Step One: Listen!
Well, the track has been rattling around my iPod for a while now, and I've found that the time period of the track is the most immediately noticeable aspect, with all of my ideas stemming from my perceived ideas of the late 1940's and early 1950's.
Step Two: Analyse!
I've broken down the soundscape further in an attempt to derive a specific tone. Initial impressions include:
The setting has been pretty constant in all of my ideas, centered predominantly around 1940's/50's America, although the presentation varies. Potential settings include:
- A Bustling Cityscape, New York, Chicago, etc
- A Seedy, Gritty Downtown Jazz Club
- A Slightly More Tropical Americana, Louisiana, New Orleans etc
- A Rooftop Skyline, Much Like The Opening of Vertigo
Although I'm not limited to one location, especially if I decide to create a short animation. I can easily pass from Jazz Club to Rooftop, for example. The only problem with this is that it will create more work for me.
Step Three: Think!
With these impressions in mind, I've generated a number of rough ideas. Although they'll need a considerable amount of fleshing out before they can become anything more than a basis for a mediocre skit.
Number One: Jazz-Inspired Car Chase
The very first idea that cropped up in my mind (during the briefing, in fact) was that of a fast-paced, comedic car chase. The soundscape lends itself well to a short animation where the actions on screen are synchronized in time with the various impromptu beats of the music. I can just picture a car in pursuit of another, with heavier beats being visualised in relation to the car slamming into trash cans and other vehicles, and smaller, more rapid beats being interpreted as small debris ricocheting off of the windscreen.
Number Two: Rooftop Pursuit
Another fast-pace chase sequence, but this time playing out as an on-foot pursuit across the rooftops of a crooked city. I pictured this to be much like the opening sequence in Vertigo, where a singular character is being pursued by a number of others on a single, flat plane (a 2.5D world in which the elements are three dimensional, but the camera is fixed along a single axis, simply panning to track the action). Once again, this would be comedic, as the music lends itself to this approach, and the actions on-screen would be in response to the beat of the music, as before. I imagine the character hopping from rooftop to rooftop, as more and more police officers (or whoever turns out to be the antagonist) pile into the scene, staging futile attempts to slow down and stop the character (think of the Agents from The Matrix). It ultimately turns out that the character's 'crime' is fairly comedic in itself, something incredibly minuscule that would never merit the chaotic methods the antagonist employed to stop them (something along the lines of, he stole one of the officer's hats, or something stupid like that).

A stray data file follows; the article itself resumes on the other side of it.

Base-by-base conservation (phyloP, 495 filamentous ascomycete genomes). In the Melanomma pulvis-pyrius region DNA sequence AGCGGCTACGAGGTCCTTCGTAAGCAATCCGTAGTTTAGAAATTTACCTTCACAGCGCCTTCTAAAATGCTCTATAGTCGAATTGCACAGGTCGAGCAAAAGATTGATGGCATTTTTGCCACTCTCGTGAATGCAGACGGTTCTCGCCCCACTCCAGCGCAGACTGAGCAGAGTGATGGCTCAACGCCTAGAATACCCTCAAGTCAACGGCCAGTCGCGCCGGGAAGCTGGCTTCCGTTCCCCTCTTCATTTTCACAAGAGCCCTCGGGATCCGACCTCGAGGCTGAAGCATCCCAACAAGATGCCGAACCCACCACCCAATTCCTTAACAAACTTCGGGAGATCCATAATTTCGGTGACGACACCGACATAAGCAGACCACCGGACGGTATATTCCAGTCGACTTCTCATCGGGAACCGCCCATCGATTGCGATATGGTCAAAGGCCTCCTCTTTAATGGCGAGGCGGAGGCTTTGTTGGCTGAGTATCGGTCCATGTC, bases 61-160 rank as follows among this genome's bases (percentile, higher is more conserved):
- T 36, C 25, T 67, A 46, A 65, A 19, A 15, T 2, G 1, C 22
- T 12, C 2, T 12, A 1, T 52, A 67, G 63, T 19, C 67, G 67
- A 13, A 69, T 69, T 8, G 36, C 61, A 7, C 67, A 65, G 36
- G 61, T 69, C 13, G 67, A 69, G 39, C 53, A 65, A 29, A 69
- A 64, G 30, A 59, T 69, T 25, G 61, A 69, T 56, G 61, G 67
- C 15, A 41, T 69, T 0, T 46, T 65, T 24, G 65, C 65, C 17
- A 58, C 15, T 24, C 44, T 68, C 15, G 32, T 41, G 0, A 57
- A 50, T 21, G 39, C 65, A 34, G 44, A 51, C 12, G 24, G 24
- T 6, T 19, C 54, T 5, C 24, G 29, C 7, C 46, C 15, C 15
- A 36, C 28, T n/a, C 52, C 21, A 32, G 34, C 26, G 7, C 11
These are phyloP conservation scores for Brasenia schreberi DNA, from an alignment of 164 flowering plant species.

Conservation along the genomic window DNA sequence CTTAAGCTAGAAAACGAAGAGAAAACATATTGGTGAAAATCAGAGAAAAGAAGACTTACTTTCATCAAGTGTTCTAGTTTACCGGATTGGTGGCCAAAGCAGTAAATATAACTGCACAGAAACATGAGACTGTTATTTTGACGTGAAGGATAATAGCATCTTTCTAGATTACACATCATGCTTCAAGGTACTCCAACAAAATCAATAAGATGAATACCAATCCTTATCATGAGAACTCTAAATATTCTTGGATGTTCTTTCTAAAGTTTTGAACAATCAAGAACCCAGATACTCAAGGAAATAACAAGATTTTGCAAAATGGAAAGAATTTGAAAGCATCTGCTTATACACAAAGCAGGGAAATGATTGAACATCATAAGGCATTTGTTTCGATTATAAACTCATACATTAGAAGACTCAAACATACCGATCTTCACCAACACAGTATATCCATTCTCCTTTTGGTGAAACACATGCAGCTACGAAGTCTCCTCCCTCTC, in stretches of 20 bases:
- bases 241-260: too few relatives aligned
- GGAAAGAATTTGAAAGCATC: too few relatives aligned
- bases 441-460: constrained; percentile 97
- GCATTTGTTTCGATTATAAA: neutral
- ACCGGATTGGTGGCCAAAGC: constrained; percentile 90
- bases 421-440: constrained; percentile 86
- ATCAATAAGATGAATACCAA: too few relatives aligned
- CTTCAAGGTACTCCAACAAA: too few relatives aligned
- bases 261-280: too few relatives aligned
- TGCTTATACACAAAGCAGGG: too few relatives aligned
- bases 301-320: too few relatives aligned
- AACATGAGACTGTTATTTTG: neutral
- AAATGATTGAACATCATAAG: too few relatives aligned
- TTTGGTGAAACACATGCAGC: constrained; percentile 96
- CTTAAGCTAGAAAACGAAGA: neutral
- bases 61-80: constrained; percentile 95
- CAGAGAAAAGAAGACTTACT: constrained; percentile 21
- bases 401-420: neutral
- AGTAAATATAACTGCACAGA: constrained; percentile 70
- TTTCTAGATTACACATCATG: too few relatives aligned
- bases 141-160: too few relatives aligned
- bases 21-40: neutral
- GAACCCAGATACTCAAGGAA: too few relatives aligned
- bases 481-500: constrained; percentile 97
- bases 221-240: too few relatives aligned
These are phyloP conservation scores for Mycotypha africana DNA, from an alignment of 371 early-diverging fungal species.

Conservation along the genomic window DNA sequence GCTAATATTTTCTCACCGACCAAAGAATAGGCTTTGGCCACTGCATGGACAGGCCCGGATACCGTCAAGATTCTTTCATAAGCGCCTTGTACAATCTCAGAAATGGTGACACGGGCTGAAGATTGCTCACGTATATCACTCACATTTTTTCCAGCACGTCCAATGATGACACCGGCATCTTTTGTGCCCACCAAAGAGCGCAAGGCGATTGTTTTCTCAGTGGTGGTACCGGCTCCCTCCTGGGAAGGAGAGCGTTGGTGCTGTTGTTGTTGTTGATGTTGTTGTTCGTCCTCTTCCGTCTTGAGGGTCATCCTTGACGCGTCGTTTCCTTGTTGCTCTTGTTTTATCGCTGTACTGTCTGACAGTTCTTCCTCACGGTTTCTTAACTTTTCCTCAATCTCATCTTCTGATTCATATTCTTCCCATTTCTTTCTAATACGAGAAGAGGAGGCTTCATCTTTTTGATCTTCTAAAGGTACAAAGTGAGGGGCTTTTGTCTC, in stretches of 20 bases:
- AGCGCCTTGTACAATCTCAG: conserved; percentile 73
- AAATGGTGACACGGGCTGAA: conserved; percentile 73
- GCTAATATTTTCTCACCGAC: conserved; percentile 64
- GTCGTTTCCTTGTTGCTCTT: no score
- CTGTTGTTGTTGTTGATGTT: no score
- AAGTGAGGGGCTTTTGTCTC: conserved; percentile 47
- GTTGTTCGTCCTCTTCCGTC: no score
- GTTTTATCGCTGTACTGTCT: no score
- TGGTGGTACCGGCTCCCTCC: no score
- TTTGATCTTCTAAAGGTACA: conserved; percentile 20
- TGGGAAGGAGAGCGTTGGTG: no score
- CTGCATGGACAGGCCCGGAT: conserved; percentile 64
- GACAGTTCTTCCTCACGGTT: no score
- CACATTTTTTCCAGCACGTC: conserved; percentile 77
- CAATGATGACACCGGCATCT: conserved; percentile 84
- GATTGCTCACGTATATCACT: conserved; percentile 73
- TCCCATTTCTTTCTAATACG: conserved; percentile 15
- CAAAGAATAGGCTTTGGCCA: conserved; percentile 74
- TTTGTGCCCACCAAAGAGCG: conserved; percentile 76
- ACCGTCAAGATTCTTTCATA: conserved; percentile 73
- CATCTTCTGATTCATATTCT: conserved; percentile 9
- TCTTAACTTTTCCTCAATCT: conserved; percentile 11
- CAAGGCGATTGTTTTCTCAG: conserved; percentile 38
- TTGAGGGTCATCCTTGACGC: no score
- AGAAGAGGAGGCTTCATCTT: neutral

Number Three: Gangster Pranksters
This idea is structured more around a story idea than the previous two, which are more just eye-catching sequences with no real plot. The story goes that in the seedy underbelly of *insert gritty city here*, organised crime is at its highest. Murder, theft and racketeering are the norm, every day of the year. Well, every day except one. April 1st. On April Fools Day, crime families from all over put down their tommy guns and pick up a water balloon, settling their differences in a strictly childish fashion. Cars are riddled with custard pies, mob bosses have their spaghetti swapped out for fuse wire and snitches will literally sleep with the fishes, waking up in a bed full of whatever the local fishmonger decided to throw out that day. Its pretty much what would happen if Fat Sam and Don Corleone swapped places for a day. This concept would work well as an animation, but I'm finding myself more drawn to presenting each 'prank' as an individual still rendered image, ultimately resulting in a gallery of gangster pranksters. Although there is no reason why I can't create a montage of clips, with each 'prank' being displayed as a short, ten second segment of something bigger. I could put the same amount of care and attention into each clip as I would with each rendered still, with the addition of some basic character animation (Ha! Look at me, making it sound as if this is going to be a breeze!).
As always, feedback is greatly appreciated, and I'll be updating my blog as and when stuff happens, be it new ideas, concept artwork or anything else project related.
Thanks for reading!